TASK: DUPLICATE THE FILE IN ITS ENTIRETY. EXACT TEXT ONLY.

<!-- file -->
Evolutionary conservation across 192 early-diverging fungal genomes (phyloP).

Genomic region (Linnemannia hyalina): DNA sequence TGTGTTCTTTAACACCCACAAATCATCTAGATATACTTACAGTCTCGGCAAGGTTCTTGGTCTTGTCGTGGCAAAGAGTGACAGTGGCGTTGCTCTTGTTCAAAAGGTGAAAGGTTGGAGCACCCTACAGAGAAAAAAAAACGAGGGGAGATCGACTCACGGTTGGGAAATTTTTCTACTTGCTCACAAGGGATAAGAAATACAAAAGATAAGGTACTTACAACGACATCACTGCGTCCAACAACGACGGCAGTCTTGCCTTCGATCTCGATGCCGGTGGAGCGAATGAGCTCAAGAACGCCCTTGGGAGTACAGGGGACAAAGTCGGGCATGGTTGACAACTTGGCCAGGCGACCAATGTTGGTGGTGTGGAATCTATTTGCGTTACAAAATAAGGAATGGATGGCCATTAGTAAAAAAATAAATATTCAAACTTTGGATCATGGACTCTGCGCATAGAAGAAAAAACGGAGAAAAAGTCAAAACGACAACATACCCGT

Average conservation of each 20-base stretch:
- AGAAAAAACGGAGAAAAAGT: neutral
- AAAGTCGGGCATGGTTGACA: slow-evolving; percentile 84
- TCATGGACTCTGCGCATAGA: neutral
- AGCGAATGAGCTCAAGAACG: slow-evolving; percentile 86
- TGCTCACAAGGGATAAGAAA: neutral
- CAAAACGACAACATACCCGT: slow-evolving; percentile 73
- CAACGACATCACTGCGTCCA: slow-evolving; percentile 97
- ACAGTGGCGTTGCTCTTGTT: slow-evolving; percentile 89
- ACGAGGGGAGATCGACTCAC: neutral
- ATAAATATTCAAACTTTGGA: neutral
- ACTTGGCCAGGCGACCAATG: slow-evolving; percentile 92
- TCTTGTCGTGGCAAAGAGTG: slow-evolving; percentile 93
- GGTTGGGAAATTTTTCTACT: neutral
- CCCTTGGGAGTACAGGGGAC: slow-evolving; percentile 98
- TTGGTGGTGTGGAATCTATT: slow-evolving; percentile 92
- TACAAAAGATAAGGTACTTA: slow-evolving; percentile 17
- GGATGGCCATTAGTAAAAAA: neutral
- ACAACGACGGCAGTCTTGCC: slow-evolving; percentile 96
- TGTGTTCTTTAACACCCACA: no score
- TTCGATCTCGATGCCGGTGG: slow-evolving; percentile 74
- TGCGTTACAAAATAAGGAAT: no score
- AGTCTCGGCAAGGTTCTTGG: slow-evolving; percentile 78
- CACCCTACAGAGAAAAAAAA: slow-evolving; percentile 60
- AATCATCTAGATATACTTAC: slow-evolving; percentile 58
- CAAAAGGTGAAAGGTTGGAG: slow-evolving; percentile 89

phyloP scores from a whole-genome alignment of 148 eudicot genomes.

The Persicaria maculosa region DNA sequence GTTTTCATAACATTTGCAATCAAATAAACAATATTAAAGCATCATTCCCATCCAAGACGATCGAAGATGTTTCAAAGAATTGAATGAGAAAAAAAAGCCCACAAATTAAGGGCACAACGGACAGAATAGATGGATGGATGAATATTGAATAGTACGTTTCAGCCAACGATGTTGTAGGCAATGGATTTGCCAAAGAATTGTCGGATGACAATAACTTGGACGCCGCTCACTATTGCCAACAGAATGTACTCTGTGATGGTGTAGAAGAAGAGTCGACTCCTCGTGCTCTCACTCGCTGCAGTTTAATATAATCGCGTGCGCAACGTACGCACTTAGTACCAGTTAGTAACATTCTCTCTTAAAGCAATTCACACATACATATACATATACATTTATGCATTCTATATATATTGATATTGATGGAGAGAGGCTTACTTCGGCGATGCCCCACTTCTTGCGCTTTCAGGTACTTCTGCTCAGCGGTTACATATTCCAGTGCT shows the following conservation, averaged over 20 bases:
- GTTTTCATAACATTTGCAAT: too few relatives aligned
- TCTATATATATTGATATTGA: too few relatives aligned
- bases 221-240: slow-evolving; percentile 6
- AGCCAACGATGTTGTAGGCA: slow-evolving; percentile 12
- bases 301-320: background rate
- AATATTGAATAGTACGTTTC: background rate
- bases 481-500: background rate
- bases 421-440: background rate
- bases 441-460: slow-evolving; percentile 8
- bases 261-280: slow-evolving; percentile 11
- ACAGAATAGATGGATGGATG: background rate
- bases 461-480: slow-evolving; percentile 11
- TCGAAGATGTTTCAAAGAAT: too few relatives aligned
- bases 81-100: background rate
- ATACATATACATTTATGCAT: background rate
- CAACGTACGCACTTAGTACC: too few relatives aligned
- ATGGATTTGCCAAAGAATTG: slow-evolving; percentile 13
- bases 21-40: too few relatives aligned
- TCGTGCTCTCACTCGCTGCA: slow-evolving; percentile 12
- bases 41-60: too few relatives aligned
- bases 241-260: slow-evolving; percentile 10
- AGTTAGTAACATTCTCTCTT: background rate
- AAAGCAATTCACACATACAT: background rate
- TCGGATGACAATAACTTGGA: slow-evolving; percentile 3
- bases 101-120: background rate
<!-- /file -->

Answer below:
Evolutionary conservation across 192 early-diverging fungal genomes (phyloP).

Genomic region (Linnemannia hyalina): DNA sequence TGTGTTCTTTAACACCCACAAATCATCTAGATATACTTACAGTCTCGGCAAGGTTCTTGGTCTTGTCGTGGCAAAGAGTGACAGTGGCGTTGCTCTTGTTCAAAAGGTGAAAGGTTGGAGCACCCTACAGAGAAAAAAAAACGAGGGGAGATCGACTCACGGTTGGGAAATTTTTCTACTTGCTCACAAGGGATAAGAAATACAAAAGATAAGGTACTTACAACGACATCACTGCGTCCAACAACGACGGCAGTCTTGCCTTCGATCTCGATGCCGGTGGAGCGAATGAGCTCAAGAACGCCCTTGGGAGTACAGGGGACAAAGTCGGGCATGGTTGACAACTTGGCCAGGCGACCAATGTTGGTGGTGTGGAATCTATTTGCGTTACAAAATAAGGAATGGATGGCCATTAGTAAAAAAATAAATATTCAAACTTTGGATCATGGACTCTGCGCATAGAAGAAAAAACGGAGAAAAAGTCAAAACGACAACATACCCGT

Average conservation of each 20-base stretch:
- AGAAAAAACGGAGAAAAAGT: neutral
- AAAGTCGGGCATGGTTGACA: slow-evolving; percentile 84
- TCATGGACTCTGCGCATAGA: neutral
- AGCGAATGAGCTCAAGAACG: slow-evolving; percentile 86
- TGCTCACAAGGGATAAGAAA: neutral
- CAAAACGACAACATACCCGT: slow-evolving; percentile 73
- CAACGACATCACTGCGTCCA: slow-evolving; percentile 97
- ACAGTGGCGTTGCTCTTGTT: slow-evolving; percentile 89
- ACGAGGGGAGATCGACTCAC: neutral
- ATAAATATTCAAACTTTGGA: neutral
- ACTTGGCCAGGCGACCAATG: slow-evolving; percentile 92
- TCTTGTCGTGGCAAAGAGTG: slow-evolving; percentile 93
- GGTTGGGAAATTTTTCTACT: neutral
- CCCTTGGGAGTACAGGGGAC: slow-evolving; percentile 98
- TTGGTGGTGTGGAATCTATT: slow-evolving; percentile 92
- TACAAAAGATAAGGTACTTA: slow-evolving; percentile 17
- GGATGGCCATTAGTAAAAAA: neutral
- ACAACGACGGCAGTCTTGCC: slow-evolving; percentile 96
- TGTGTTCTTTAACACCCACA: no score
- TTCGATCTCGATGCCGGTGG: slow-evolving; percentile 74
- TGCGTTACAAAATAAGGAAT: no score
- AGTCTCGGCAAGGTTCTTGG: slow-evolving; percentile 78
- CACCCTACAGAGAAAAAAAA: slow-evolving; percentile 60
- AATCATCTAGATATACTTAC: slow-evolving; percentile 58
- CAAAAGGTGAAAGGTTGGAG: slow-evolving; percentile 89

phyloP scores from a whole-genome alignment of 148 eudicot genomes.

The Persicaria maculosa region DNA sequence GTTTTCATAACATTTGCAATCAAATAAACAATATTAAAGCATCATTCCCATCCAAGACGATCGAAGATGTTTCAAAGAATTGAATGAGAAAAAAAAGCCCACAAATTAAGGGCACAACGGACAGAATAGATGGATGGATGAATATTGAATAGTACGTTTCAGCCAACGATGTTGTAGGCAATGGATTTGCCAAAGAATTGTCGGATGACAATAACTTGGACGCCGCTCACTATTGCCAACAGAATGTACTCTGTGATGGTGTAGAAGAAGAGTCGACTCCTCGTGCTCTCACTCGCTGCAGTTTAATATAATCGCGTGCGCAACGTACGCACTTAGTACCAGTTAGTAACATTCTCTCTTAAAGCAATTCACACATACATATACATATACATTTATGCATTCTATATATATTGATATTGATGGAGAGAGGCTTACTTCGGCGATGCCCCACTTCTTGCGCTTTCAGGTACTTCTGCTCAGCGGTTACATATTCCAGTGCT shows the following conservation, averaged over 20 bases:
- GTTTTCATAACATTTGCAAT: too few relatives aligned
- TCTATATATATTGATATTGA: too few relatives aligned
- bases 221-240: slow-evolving; percentile 6
- AGCCAACGATGTTGTAGGCA: slow-evolving; percentile 12
- bases 301-320: background rate
- AATATTGAATAGTACGTTTC: background rate
- bases 481-500: background rate
- bases 421-440: background rate
- bases 441-460: slow-evolving; percentile 8
- bases 261-280: slow-evolving; percentile 11
- ACAGAATAGATGGATGGATG: background rate
- bases 461-480: slow-evolving; percentile 11
- TCGAAGATGTTTCAAAGAAT: too few relatives aligned
- bases 81-100: background rate
- ATACATATACATTTATGCAT: background rate
- CAACGTACGCACTTAGTACC: too few relatives aligned
- ATGGATTTGCCAAAGAATTG: slow-evolving; percentile 13
- bases 21-40: too few relatives aligned
- TCGTGCTCTCACTCGCTGCA: slow-evolving; percentile 12
- bases 41-60: too few relatives aligned
- bases 241-260: slow-evolving; percentile 10
- AGTTAGTAACATTCTCTCTT: background rate
- AAAGCAATTCACACATACAT: background rate
- TCGGATGACAATAACTTGGA: slow-evolving; percentile 3
- bases 101-120: background rate